Is The Fed Buying Stocks?

| About: SPDR S&P (SPY)


We're about to show you yes or no.

Their is an incredible correlation to Fed buys and sells to S&P 500 performance.

We will also show you exactly what they've been up to the last few weeks.

(We want to thank our commenters and followers for the idea for this report. You asked us and pushed us to think and find out. Here's what we've come up with.)

We've seen many comments that the market moves could be coming from the Fed buying stocks. We've seen it in Japan. We think the Fed is out of the stock game and purely in credit instruments due to their multiplier lending effect which trickles down to the consumer.

That Fed program of debt transactions, however, does have an incredible correlation and impact to stock market moves.

We will show you the numbers. It looks like that program has come to a halt and may turn lower whether they raise rates or not.

If that program turns lower, we'd expect the market to turn lower with it.

The following chart shows the size of the Fed's "balance sheet" and the change in that amount year-over-year through Open Market Operations in their SOMA division. The right column shows you the S&P 500 return (NYSEARCA:SPY) those years (Y-charts).

Year Total YoY Change S&P 500
2004-12-29 715507486000.00 7.33% 10.88%
2005-12-28 740848599000.00 3.49% 4.91%
2006-12-27 774987618000.00 4.51% 15.79%
2007-12-26 749750234000.00 -3.28% 5.49%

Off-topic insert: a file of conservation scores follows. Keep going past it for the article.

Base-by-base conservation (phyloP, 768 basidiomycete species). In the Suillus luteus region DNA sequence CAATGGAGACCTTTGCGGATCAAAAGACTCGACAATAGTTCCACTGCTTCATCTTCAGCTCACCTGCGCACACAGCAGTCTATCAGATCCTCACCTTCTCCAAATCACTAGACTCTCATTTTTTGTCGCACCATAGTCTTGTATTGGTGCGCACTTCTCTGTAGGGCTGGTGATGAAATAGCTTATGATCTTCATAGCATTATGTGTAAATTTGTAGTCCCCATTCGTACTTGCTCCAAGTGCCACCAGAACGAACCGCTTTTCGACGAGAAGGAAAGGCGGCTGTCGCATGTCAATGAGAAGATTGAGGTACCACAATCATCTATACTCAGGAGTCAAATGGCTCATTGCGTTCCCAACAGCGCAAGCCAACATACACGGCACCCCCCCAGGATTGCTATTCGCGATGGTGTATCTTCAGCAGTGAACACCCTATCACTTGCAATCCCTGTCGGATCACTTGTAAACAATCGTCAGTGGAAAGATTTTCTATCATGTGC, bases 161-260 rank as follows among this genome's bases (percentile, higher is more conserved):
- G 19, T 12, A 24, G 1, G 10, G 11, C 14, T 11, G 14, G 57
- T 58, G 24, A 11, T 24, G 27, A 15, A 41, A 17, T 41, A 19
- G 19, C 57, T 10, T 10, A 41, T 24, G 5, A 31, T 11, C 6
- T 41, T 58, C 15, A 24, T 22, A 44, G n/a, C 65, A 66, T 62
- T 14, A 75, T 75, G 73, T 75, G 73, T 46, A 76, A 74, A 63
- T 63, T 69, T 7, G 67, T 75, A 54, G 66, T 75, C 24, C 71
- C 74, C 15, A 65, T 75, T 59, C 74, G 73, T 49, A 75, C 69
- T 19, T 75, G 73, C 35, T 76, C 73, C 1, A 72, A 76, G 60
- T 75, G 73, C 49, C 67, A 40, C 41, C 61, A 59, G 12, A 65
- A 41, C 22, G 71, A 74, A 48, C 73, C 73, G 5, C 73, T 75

2008-12-31 489693502900.00 -41.64% -37.00%
2009-12-30 1838849745975.55 139.39% 26.46%
2010-12-29 2149525358436.23 15.79% 15.06%
2011-12-28 2603764526266.31 19.29% 2.11%
2012-12-26 2649332839120.32 1.80% 16.00%
2013-12-31 3742632690427.75 34.77% 32.39%
2014-12-31 4220690108476.76 12.06% 13.69%
2015-12-30 4225583667597.49 0.13% 1.40%
2016-06-01 4213397178595.39 -0.28% 3.57%

This chart is pretty incredible because the percentage amount that the Fed decided to build or reduce its positions almost precisely matched the stock market returns (Scroll back up to see for yourself). Ok, it wasn't perfect, but pretty close to tell you which way the market was going. You can see the data here.

So What's The Fed Doing Now? Buying or Selling?

Here's this year's weekly chart.

2016-01-06 4225583313444.71 0.00%
2016-01-13 4238718197648.92 0.31%
2016-01-20 4226765949181.75 0.03%
2016-01-27 4220669658265.74 -0.12%
2016-02-03 4220669658239.10 -0.12%